Cortaderia Selloana, commonly known as Pampas Grass, is a flowering plant native to southern South America, including the Pampas region after which it is named. There are around 25 species in the genus Cortaderia.
Cortaderia is an evergreen Perennial growing up to 12 feet tall at a fast rate. Flowering occurs primarily in late summer.
Plants are fully grown, from seed germination to maturity, in 2-4 years.
The center stems of pampas grass will die after one growing season, but new shoots of leaves arise from the edge of the plant to increase its size.
The life span of pampas grass is 10-15 years.
How To Grow Pampas Grass From Seeds
✅Pour an even mixture of moistened peat moss and light sand into a 4-inch diameter planting container. Pink pampas grass seeds require loose, well-drained, moist soil for germination. Plant the seeds indoors four to six weeks before the last frost in spring. Keep the plants indoors during the first winter to protect young plants from frost if seeds are planted later than Spring.
Place five evenly spaced pink pampas grass seeds on the soil surface in the planter. Lightly press the seeds into the soil; do not cover them with potting mix.
Water the soil until moist to the touch, but not soaking wet. Add water slowly so the seeds don't wash away.
✅Cover the planters with a clear plastic food storage bag. Place the open end of the bag over the planter to allow air circulation and control soil temperature and moisture. Alternatively, you can push straws into the soil around the perimeter of the planter and use them to support clear plastic wrap.
✅Make sure the pot receives six to eight hours of direct or filtered sunlight daily. The room temperature should be between 65 to 75 degrees Fahrenheit for best germination success. You can place the planters on a seed germination mat, on top of a radiator or near a vent to provide additional heat in cooler rooms.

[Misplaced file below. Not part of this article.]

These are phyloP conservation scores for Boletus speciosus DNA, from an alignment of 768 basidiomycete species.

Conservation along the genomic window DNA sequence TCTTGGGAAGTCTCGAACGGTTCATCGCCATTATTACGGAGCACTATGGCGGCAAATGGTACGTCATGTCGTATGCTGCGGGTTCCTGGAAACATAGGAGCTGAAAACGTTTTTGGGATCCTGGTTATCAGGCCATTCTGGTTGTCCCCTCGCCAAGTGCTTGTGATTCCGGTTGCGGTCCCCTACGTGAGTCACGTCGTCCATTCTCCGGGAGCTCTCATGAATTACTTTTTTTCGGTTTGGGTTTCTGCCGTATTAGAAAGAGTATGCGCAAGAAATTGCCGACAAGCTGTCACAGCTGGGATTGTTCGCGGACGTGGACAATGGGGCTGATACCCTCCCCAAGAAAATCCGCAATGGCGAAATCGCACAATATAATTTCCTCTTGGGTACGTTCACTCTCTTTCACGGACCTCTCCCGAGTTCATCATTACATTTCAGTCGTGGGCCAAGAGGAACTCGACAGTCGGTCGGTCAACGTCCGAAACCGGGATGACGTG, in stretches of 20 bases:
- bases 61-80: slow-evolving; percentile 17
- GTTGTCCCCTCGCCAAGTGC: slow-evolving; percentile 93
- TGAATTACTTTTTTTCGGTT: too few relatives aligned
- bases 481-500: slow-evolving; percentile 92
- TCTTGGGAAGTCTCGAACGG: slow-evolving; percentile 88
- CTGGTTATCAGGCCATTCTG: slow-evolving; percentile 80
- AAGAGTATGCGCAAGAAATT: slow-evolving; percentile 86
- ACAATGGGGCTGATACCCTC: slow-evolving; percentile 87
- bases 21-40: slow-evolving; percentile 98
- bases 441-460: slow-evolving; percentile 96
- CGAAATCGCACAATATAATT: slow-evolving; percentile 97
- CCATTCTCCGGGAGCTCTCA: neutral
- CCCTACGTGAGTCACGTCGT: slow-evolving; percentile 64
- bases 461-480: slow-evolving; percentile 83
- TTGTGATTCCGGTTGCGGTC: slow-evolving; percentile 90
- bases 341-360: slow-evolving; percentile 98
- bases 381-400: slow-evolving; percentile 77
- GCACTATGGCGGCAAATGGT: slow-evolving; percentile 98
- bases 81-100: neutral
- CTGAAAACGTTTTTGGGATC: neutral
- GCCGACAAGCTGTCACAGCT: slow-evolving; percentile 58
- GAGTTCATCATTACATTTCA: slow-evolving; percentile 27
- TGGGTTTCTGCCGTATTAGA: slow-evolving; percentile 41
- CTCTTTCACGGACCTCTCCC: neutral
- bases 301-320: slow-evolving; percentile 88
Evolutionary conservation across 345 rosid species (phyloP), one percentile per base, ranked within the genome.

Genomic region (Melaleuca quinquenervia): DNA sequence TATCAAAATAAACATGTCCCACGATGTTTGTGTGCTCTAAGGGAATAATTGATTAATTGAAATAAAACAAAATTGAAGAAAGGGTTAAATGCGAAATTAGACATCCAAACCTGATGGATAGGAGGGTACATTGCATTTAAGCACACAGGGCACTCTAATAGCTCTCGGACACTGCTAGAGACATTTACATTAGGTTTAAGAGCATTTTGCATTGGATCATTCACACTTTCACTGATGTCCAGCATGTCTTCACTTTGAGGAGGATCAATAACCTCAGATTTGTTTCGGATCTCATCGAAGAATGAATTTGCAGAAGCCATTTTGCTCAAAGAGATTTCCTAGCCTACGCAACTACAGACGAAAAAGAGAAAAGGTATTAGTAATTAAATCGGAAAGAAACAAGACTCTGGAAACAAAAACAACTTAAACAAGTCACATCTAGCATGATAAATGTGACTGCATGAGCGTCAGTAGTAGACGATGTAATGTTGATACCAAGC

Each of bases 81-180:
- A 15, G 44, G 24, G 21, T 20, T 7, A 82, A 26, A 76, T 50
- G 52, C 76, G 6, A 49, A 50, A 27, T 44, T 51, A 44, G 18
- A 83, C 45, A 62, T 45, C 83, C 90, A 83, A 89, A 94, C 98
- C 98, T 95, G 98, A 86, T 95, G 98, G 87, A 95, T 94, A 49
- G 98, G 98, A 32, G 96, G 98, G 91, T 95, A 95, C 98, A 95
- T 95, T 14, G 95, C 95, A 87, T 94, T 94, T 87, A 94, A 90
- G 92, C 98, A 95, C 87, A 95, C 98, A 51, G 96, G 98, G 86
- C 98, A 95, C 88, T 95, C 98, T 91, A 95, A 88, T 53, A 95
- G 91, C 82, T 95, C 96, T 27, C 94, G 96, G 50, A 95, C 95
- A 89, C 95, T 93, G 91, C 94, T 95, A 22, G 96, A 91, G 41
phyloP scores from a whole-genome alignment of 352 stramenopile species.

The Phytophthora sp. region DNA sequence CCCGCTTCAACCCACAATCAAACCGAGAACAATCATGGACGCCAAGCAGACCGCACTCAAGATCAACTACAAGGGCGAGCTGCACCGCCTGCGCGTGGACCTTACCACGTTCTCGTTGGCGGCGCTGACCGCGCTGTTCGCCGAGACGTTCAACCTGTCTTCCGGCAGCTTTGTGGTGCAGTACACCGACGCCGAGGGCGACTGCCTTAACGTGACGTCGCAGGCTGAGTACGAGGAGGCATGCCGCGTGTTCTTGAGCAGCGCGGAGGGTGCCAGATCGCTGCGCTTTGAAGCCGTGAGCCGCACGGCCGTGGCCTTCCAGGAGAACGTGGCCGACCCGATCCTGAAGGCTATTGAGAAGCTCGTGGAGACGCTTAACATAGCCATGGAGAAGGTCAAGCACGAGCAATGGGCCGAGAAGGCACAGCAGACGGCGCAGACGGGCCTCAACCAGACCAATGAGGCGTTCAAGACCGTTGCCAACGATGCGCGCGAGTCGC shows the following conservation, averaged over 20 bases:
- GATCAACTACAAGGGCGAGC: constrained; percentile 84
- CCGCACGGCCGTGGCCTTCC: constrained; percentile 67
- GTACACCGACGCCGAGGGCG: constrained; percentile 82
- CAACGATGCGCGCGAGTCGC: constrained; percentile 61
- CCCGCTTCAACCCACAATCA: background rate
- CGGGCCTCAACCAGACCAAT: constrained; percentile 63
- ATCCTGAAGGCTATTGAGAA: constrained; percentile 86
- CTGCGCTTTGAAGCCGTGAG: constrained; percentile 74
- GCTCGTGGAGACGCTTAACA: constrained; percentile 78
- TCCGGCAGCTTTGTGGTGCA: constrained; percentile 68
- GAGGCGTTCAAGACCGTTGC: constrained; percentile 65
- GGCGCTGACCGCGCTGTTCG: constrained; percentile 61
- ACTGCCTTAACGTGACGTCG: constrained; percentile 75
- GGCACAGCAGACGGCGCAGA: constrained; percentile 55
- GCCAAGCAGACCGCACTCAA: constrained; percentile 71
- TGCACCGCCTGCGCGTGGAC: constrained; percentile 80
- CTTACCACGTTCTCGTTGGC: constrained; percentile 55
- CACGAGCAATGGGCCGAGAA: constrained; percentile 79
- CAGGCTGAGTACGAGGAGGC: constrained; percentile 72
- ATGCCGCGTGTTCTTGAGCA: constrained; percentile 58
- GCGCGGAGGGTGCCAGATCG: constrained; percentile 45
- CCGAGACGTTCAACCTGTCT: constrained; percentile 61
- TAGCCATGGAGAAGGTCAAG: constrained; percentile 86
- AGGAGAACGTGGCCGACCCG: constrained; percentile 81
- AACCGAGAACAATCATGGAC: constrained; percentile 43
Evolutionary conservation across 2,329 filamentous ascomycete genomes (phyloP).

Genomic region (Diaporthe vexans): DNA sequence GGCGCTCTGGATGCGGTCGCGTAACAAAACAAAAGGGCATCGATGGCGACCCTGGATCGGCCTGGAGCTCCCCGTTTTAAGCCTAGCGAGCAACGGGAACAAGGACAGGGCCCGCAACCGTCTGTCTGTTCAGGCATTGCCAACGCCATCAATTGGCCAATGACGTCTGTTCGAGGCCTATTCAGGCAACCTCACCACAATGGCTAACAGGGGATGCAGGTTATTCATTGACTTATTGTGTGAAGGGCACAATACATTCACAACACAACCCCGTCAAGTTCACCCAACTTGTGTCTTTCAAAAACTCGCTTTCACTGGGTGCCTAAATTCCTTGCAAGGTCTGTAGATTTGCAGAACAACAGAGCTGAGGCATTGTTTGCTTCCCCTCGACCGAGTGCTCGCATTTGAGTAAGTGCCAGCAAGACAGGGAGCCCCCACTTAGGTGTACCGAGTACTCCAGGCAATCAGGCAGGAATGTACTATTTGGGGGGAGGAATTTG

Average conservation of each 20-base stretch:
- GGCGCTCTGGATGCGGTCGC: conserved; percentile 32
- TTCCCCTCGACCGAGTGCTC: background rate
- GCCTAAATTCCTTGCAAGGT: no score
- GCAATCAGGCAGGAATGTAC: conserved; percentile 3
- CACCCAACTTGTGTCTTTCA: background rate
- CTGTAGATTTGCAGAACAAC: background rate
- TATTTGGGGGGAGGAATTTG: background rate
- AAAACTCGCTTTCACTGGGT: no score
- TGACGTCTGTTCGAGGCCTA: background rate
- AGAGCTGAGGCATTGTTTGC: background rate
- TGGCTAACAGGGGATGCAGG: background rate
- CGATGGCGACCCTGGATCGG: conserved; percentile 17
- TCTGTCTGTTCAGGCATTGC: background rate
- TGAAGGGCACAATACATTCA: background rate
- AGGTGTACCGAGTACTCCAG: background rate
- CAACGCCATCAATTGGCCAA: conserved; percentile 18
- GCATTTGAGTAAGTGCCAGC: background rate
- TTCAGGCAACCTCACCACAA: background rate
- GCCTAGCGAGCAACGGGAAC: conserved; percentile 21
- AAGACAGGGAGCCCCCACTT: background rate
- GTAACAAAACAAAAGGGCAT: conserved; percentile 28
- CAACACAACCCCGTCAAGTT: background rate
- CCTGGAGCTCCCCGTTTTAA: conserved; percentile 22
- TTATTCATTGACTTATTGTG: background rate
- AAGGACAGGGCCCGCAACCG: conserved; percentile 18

✅Mist the seeds daily to maintain an even level of moisture in the soil required for seed germination. Keep the soil moist to the not wet. Excessive moisture can rot seeds and seedlings.
✅Allow one to two weeks for the pink pampas seeds to germinate and reveal seedlings. If each of the five seeds germinate, leave all the plants in place to grow as a single bunch.
✅Transplant the pink pampas grass outdoors when plants reach a height of 3 to 4 inches. Plant the grass in holes twice the diameter of the original container, or 8 inches in diameter, and the same height as the pots. Space each plant 8 feet apart to allow the pink pampas to reach maturity. Select a site with full to partial sunlight.
✅Spread a 2- to 3-inch layer of shredded bark mulch around the pampas grass clumps to aid in moisture retention and help prevent weeds. Do not push the mulch directly against the stems.
✅Water the plants regularly to keep the soil moist for the first growing season. As plants mature, they should require irrigation only once weekly (more often during hot, dry months).
✅Fertilize the pampas grass plants with a complete fertilizer, such as 10-10-10, four times a year at a rate of 2 pounds of actual nitrogen per 100 square feet. Broadcast the granular fertilizer evenly around the plants; do not put the fertilizer directly against the plant material. Always water thoroughly after fertilizing to protect the plant's tender roots from the fertilizer salts.
✅NOTE: It may take two to three years after sowing seeds until plants produce pink plumes.
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